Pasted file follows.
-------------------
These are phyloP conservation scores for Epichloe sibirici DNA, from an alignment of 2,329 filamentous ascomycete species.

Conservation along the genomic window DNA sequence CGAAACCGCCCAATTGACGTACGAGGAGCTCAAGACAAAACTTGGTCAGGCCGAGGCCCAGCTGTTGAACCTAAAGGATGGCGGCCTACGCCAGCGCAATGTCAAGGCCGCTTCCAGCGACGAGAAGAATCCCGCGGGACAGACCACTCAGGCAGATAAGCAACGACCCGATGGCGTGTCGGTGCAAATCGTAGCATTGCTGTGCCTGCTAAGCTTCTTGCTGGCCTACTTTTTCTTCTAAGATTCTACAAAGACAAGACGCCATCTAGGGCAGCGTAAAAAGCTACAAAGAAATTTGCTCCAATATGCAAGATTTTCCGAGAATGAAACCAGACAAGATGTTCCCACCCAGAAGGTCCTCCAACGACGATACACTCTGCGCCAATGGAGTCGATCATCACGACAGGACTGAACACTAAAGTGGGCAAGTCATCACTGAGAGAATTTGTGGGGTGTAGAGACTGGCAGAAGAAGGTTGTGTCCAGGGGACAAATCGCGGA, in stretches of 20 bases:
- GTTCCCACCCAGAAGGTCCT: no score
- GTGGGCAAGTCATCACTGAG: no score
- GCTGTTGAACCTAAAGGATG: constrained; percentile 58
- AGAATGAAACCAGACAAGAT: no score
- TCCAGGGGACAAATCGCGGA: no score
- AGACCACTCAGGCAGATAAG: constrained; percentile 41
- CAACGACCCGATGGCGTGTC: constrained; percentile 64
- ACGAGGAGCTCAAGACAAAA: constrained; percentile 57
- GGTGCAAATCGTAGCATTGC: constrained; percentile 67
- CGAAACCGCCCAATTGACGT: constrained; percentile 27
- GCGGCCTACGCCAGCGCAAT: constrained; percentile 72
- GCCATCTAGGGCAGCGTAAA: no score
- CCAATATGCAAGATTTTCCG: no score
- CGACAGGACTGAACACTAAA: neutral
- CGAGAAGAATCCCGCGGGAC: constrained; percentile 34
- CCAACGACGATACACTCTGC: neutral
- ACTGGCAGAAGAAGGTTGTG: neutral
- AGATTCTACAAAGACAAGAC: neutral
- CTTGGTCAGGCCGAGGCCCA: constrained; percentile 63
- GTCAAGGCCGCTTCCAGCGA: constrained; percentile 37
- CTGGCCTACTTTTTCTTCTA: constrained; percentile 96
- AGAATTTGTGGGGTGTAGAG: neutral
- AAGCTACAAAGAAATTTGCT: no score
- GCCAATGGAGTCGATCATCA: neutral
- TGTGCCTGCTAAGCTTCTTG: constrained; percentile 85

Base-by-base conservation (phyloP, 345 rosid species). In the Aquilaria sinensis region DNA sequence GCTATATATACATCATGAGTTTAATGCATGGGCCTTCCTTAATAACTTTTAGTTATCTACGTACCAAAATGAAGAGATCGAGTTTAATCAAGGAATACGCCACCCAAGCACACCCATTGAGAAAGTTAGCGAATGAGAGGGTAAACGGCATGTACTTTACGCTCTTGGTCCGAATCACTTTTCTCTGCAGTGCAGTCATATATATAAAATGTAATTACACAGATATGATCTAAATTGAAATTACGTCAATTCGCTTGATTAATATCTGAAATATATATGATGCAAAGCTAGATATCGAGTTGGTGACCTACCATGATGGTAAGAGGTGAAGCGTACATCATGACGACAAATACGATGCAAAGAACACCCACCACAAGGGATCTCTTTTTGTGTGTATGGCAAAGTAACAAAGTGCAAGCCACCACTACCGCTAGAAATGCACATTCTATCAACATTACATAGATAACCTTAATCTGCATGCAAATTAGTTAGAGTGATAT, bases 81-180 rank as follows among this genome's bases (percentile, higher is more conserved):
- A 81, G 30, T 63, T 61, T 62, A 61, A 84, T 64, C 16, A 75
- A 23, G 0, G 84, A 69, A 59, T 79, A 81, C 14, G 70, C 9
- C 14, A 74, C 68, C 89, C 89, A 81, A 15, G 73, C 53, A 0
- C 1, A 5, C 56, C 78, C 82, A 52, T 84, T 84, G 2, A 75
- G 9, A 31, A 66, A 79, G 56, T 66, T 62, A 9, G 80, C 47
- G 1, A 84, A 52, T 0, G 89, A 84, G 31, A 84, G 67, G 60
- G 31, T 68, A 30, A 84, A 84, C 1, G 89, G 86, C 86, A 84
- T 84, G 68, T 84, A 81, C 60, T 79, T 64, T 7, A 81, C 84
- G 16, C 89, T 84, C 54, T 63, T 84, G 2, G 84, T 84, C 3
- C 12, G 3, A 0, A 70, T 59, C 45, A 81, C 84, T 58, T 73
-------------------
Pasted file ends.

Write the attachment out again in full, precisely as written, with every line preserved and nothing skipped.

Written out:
These are phyloP conservation scores for Epichloe sibirici DNA, from an alignment of 2,329 filamentous ascomycete species.

Conservation along the genomic window DNA sequence CGAAACCGCCCAATTGACGTACGAGGAGCTCAAGACAAAACTTGGTCAGGCCGAGGCCCAGCTGTTGAACCTAAAGGATGGCGGCCTACGCCAGCGCAATGTCAAGGCCGCTTCCAGCGACGAGAAGAATCCCGCGGGACAGACCACTCAGGCAGATAAGCAACGACCCGATGGCGTGTCGGTGCAAATCGTAGCATTGCTGTGCCTGCTAAGCTTCTTGCTGGCCTACTTTTTCTTCTAAGATTCTACAAAGACAAGACGCCATCTAGGGCAGCGTAAAAAGCTACAAAGAAATTTGCTCCAATATGCAAGATTTTCCGAGAATGAAACCAGACAAGATGTTCCCACCCAGAAGGTCCTCCAACGACGATACACTCTGCGCCAATGGAGTCGATCATCACGACAGGACTGAACACTAAAGTGGGCAAGTCATCACTGAGAGAATTTGTGGGGTGTAGAGACTGGCAGAAGAAGGTTGTGTCCAGGGGACAAATCGCGGA, in stretches of 20 bases:
- GTTCCCACCCAGAAGGTCCT: no score
- GTGGGCAAGTCATCACTGAG: no score
- GCTGTTGAACCTAAAGGATG: constrained; percentile 58
- AGAATGAAACCAGACAAGAT: no score
- TCCAGGGGACAAATCGCGGA: no score
- AGACCACTCAGGCAGATAAG: constrained; percentile 41
- CAACGACCCGATGGCGTGTC: constrained; percentile 64
- ACGAGGAGCTCAAGACAAAA: constrained; percentile 57
- GGTGCAAATCGTAGCATTGC: constrained; percentile 67
- CGAAACCGCCCAATTGACGT: constrained; percentile 27
- GCGGCCTACGCCAGCGCAAT: constrained; percentile 72
- GCCATCTAGGGCAGCGTAAA: no score
- CCAATATGCAAGATTTTCCG: no score
- CGACAGGACTGAACACTAAA: neutral
- CGAGAAGAATCCCGCGGGAC: constrained; percentile 34
- CCAACGACGATACACTCTGC: neutral
- ACTGGCAGAAGAAGGTTGTG: neutral
- AGATTCTACAAAGACAAGAC: neutral
- CTTGGTCAGGCCGAGGCCCA: constrained; percentile 63
- GTCAAGGCCGCTTCCAGCGA: constrained; percentile 37
- CTGGCCTACTTTTTCTTCTA: constrained; percentile 96
- AGAATTTGTGGGGTGTAGAG: neutral
- AAGCTACAAAGAAATTTGCT: no score
- GCCAATGGAGTCGATCATCA: neutral
- TGTGCCTGCTAAGCTTCTTG: constrained; percentile 85

Base-by-base conservation (phyloP, 345 rosid species). In the Aquilaria sinensis region DNA sequence GCTATATATACATCATGAGTTTAATGCATGGGCCTTCCTTAATAACTTTTAGTTATCTACGTACCAAAATGAAGAGATCGAGTTTAATCAAGGAATACGCCACCCAAGCACACCCATTGAGAAAGTTAGCGAATGAGAGGGTAAACGGCATGTACTTTACGCTCTTGGTCCGAATCACTTTTCTCTGCAGTGCAGTCATATATATAAAATGTAATTACACAGATATGATCTAAATTGAAATTACGTCAATTCGCTTGATTAATATCTGAAATATATATGATGCAAAGCTAGATATCGAGTTGGTGACCTACCATGATGGTAAGAGGTGAAGCGTACATCATGACGACAAATACGATGCAAAGAACACCCACCACAAGGGATCTCTTTTTGTGTGTATGGCAAAGTAACAAAGTGCAAGCCACCACTACCGCTAGAAATGCACATTCTATCAACATTACATAGATAACCTTAATCTGCATGCAAATTAGTTAGAGTGATAT, bases 81-180 rank as follows among this genome's bases (percentile, higher is more conserved):
- A 81, G 30, T 63, T 61, T 62, A 61, A 84, T 64, C 16, A 75
- A 23, G 0, G 84, A 69, A 59, T 79, A 81, C 14, G 70, C 9
- C 14, A 74, C 68, C 89, C 89, A 81, A 15, G 73, C 53, A 0
- C 1, A 5, C 56, C 78, C 82, A 52, T 84, T 84, G 2, A 75
- G 9, A 31, A 66, A 79, G 56, T 66, T 62, A 9, G 80, C 47
- G 1, A 84, A 52, T 0, G 89, A 84, G 31, A 84, G 67, G 60
- G 31, T 68, A 30, A 84, A 84, C 1, G 89, G 86, C 86, A 84
- T 84, G 68, T 84, A 81, C 60, T 79, T 64, T 7, A 81, C 84
- G 16, C 89, T 84, C 54, T 63, T 84, G 2, G 84, T 84, C 3
- C 12, G 3, A 0, A 70, T 59, C 45, A 81, C 84, T 58, T 73